I might not object as much to the past 30 years gets proportionately more attention if Goldstein had any new insights, but apart from learning the name of Reagan’s first Secretary of Education (Ted Lewis Bell–ok, so I didn’t learn it), I found little on that front. Goldstein just regurgitates recent history rather than analyze its impact. The last half of the book is slow going indeed, because there’s little we haven’t seen a million times before. I guess everyone’s forgotten the PBS series that Goldstein appeared to borrow an outline from, and will be intrigued by hints that Horace Mann and Catherine Beecher were romantically involved.

A direct comparison is instructive. The Nation published Goldstein’s chapter on the famous fight for control of Ocean Hill-Brownsville schools, in which an African American community school board fires 19 teachers without cause and Al Shanker calls a city-wide strike that goes on for over a month. Goldstein declares that the real issue involved was teacher competency (“But what could be done about teachers who were just plain bad at their jobs?”), that the board was just trying to fire bad teachers. She singles out art teacher Richard Douglass, saying he was witnessed by hall monitor Cecil Bowen being completely incompetent. Using this anecdote, Goldstein implies without saying directly this led to the May 9th firings which caused a seven month show-down.

I’m unconvinced. I can find no mention of Douglass in any other account, and while I’m not doubting her source (apparently a contemporaneous magazine article), Goldstein’s claim of incompetent teachers isn’t supported by Ravitch’s history (more on that in a minute) nor a recent history of the account, The Strike that Changed New York, by Jerald Podair. Podair explicitly says that Rhody McCoy and the school board made a list of the educators…most hostile to district control. Podair also writes that that the new teachers hired by McCoy tried to teach differently, engage the kids. Engagement vs.rigor is, of course, a debate still to this day. But I could find no real mention of teacher incompetence as the cause, but rather teacher resistance to the board. Douglass makes no appearance in that book, nor is he mentioned in Why They Couldn’t Wait, or Charles Isaacs’ account from inside. The general consensus appears to be not that these were “bad teachers” but that they were trouble makers. It may also have been true that the teachers “didn’t relate” to the students, but Isaacs’ account makes clear that “relating” means an early entry of the hippy dippy 70s teaching style, truly the nadir of recent American education. And, as Goldstein makes clear , the test scores plummeted under Rhody McCoy and community control, so despite all the supposedly rigid teachers, kids actually learned less with the well-meaning newbies and teachers who “related”.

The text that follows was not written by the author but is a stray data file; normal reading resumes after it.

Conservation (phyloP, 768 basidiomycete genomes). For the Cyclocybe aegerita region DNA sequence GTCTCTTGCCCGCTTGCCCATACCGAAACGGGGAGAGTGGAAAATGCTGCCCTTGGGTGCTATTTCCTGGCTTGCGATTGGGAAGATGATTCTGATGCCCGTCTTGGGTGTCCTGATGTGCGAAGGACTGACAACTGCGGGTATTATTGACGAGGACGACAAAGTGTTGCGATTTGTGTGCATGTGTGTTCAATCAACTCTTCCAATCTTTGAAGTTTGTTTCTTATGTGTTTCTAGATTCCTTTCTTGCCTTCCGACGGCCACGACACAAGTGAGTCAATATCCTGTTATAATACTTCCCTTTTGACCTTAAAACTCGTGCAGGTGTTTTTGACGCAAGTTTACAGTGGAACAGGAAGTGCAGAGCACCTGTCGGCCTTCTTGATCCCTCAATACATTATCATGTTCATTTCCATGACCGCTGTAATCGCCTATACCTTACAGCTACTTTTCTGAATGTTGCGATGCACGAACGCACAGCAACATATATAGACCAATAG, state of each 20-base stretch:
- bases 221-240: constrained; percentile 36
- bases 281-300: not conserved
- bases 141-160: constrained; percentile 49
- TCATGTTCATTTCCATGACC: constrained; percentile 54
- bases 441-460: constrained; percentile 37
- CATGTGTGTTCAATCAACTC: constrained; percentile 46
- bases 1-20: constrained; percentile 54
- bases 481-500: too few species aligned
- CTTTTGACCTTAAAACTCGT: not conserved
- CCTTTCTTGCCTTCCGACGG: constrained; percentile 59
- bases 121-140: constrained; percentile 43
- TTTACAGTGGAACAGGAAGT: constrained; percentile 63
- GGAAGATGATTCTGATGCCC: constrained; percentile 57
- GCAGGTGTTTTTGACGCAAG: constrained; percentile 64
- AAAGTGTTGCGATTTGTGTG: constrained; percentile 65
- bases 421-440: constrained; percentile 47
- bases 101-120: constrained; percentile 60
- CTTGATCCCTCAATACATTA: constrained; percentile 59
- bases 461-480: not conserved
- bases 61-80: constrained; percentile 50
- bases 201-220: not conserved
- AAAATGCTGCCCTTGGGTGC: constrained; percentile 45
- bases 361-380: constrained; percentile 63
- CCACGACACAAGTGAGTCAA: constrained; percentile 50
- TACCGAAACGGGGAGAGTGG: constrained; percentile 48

But apart from that one discrepancy, Goldstein’s account doesn’t break any new ground, and can thus be compared to the first history of this incident, which appeared in Diane Ravitch’s The Great School Wars.

And the comparison doesn’t serve Goldstein well. It’s easy to mock Ravitch these days, and her credibility in the elite circles of edu-wonks is apparently quite low (education reporters like Alexander Russo openly insult her on Twitter) but her early histories have chapters that just scorch your psyche. I originally included some quotes, but really, the overall comparison is girl to woman, boy to man, History Lite to Serious Shit. Ravitch was 34 when she wrote The Great School Wars, Goldstein is about 30. Ravitch didn’t have a book deal, she wasn’t a journalist from the right schools (much more important these days then back then), she was a housewife and mom with a rich husband with no one to please, and it shows. Agree or disagree with Ravitch’s overarching themes, her early work really is fearless and purely exhilarating to read.